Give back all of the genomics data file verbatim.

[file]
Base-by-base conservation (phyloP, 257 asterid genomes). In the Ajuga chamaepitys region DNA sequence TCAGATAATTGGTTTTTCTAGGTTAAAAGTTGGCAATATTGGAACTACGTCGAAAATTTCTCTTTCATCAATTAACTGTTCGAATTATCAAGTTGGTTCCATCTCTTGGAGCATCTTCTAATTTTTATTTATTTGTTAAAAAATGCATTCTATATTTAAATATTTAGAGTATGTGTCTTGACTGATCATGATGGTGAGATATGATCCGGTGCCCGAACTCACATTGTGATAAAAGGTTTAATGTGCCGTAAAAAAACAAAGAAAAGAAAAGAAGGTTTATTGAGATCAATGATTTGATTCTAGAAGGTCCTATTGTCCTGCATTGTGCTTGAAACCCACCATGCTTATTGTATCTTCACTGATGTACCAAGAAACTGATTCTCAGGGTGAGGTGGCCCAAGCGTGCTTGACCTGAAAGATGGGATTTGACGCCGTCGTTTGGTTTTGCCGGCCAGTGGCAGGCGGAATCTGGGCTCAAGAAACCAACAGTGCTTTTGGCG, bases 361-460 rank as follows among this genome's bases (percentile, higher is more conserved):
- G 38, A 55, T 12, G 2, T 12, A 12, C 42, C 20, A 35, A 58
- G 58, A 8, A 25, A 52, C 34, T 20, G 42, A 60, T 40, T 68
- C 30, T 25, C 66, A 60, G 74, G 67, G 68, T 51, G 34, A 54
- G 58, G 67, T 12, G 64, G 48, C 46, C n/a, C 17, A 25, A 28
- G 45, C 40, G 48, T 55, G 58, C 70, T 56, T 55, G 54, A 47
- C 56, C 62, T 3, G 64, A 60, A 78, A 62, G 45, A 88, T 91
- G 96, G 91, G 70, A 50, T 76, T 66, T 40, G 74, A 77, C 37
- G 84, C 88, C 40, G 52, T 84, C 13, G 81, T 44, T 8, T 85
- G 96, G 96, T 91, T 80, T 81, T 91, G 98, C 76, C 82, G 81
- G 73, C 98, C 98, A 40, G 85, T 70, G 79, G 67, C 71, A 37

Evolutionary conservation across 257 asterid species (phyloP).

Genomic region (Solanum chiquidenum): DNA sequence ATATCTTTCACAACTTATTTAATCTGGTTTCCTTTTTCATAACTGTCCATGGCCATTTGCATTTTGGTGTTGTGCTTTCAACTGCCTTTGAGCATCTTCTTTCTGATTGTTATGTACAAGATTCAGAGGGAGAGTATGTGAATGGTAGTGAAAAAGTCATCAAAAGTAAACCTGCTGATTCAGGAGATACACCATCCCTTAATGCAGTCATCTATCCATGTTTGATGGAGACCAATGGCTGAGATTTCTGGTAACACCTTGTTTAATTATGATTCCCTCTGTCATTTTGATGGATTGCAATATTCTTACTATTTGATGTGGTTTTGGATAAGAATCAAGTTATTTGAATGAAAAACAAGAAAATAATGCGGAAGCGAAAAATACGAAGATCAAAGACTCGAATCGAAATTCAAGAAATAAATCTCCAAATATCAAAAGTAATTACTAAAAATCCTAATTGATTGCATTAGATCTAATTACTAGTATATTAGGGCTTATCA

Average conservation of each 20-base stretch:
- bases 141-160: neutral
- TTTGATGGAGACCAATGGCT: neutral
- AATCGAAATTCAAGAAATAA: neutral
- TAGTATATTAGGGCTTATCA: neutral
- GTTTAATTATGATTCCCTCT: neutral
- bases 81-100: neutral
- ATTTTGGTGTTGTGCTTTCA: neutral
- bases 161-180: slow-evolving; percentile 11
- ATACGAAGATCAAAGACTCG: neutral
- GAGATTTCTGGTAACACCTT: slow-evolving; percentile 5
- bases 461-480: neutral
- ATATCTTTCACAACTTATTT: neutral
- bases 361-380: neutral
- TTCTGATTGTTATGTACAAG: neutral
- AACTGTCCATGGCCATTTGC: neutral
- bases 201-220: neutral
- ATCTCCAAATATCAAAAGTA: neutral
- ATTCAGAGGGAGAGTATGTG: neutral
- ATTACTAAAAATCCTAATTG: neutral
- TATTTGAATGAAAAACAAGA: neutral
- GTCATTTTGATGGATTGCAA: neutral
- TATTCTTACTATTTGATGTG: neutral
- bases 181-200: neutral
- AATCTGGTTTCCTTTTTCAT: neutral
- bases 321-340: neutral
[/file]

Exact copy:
Base-by-base conservation (phyloP, 257 asterid genomes). In the Ajuga chamaepitys region DNA sequence TCAGATAATTGGTTTTTCTAGGTTAAAAGTTGGCAATATTGGAACTACGTCGAAAATTTCTCTTTCATCAATTAACTGTTCGAATTATCAAGTTGGTTCCATCTCTTGGAGCATCTTCTAATTTTTATTTATTTGTTAAAAAATGCATTCTATATTTAAATATTTAGAGTATGTGTCTTGACTGATCATGATGGTGAGATATGATCCGGTGCCCGAACTCACATTGTGATAAAAGGTTTAATGTGCCGTAAAAAAACAAAGAAAAGAAAAGAAGGTTTATTGAGATCAATGATTTGATTCTAGAAGGTCCTATTGTCCTGCATTGTGCTTGAAACCCACCATGCTTATTGTATCTTCACTGATGTACCAAGAAACTGATTCTCAGGGTGAGGTGGCCCAAGCGTGCTTGACCTGAAAGATGGGATTTGACGCCGTCGTTTGGTTTTGCCGGCCAGTGGCAGGCGGAATCTGGGCTCAAGAAACCAACAGTGCTTTTGGCG, bases 361-460 rank as follows among this genome's bases (percentile, higher is more conserved):
- G 38, A 55, T 12, G 2, T 12, A 12, C 42, C 20, A 35, A 58
- G 58, A 8, A 25, A 52, C 34, T 20, G 42, A 60, T 40, T 68
- C 30, T 25, C 66, A 60, G 74, G 67, G 68, T 51, G 34, A 54
- G 58, G 67, T 12, G 64, G 48, C 46, C n/a, C 17, A 25, A 28
- G 45, C 40, G 48, T 55, G 58, C 70, T 56, T 55, G 54, A 47
- C 56, C 62, T 3, G 64, A 60, A 78, A 62, G 45, A 88, T 91
- G 96, G 91, G 70, A 50, T 76, T 66, T 40, G 74, A 77, C 37
- G 84, C 88, C 40, G 52, T 84, C 13, G 81, T 44, T 8, T 85
- G 96, G 96, T 91, T 80, T 81, T 91, G 98, C 76, C 82, G 81
- G 73, C 98, C 98, A 40, G 85, T 70, G 79, G 67, C 71, A 37

Evolutionary conservation across 257 asterid species (phyloP).

Genomic region (Solanum chiquidenum): DNA sequence ATATCTTTCACAACTTATTTAATCTGGTTTCCTTTTTCATAACTGTCCATGGCCATTTGCATTTTGGTGTTGTGCTTTCAACTGCCTTTGAGCATCTTCTTTCTGATTGTTATGTACAAGATTCAGAGGGAGAGTATGTGAATGGTAGTGAAAAAGTCATCAAAAGTAAACCTGCTGATTCAGGAGATACACCATCCCTTAATGCAGTCATCTATCCATGTTTGATGGAGACCAATGGCTGAGATTTCTGGTAACACCTTGTTTAATTATGATTCCCTCTGTCATTTTGATGGATTGCAATATTCTTACTATTTGATGTGGTTTTGGATAAGAATCAAGTTATTTGAATGAAAAACAAGAAAATAATGCGGAAGCGAAAAATACGAAGATCAAAGACTCGAATCGAAATTCAAGAAATAAATCTCCAAATATCAAAAGTAATTACTAAAAATCCTAATTGATTGCATTAGATCTAATTACTAGTATATTAGGGCTTATCA

Average conservation of each 20-base stretch:
- bases 141-160: neutral
- TTTGATGGAGACCAATGGCT: neutral
- AATCGAAATTCAAGAAATAA: neutral
- TAGTATATTAGGGCTTATCA: neutral
- GTTTAATTATGATTCCCTCT: neutral
- bases 81-100: neutral
- ATTTTGGTGTTGTGCTTTCA: neutral
- bases 161-180: slow-evolving; percentile 11
- ATACGAAGATCAAAGACTCG: neutral
- GAGATTTCTGGTAACACCTT: slow-evolving; percentile 5
- bases 461-480: neutral
- ATATCTTTCACAACTTATTT: neutral
- bases 361-380: neutral
- TTCTGATTGTTATGTACAAG: neutral
- AACTGTCCATGGCCATTTGC: neutral
- bases 201-220: neutral
- ATCTCCAAATATCAAAAGTA: neutral
- ATTCAGAGGGAGAGTATGTG: neutral
- ATTACTAAAAATCCTAATTG: neutral
- TATTTGAATGAAAAACAAGA: neutral
- GTCATTTTGATGGATTGCAA: neutral
- TATTCTTACTATTTGATGTG: neutral
- bases 181-200: neutral
- AATCTGGTTTCCTTTTTCAT: neutral
- bases 321-340: neutral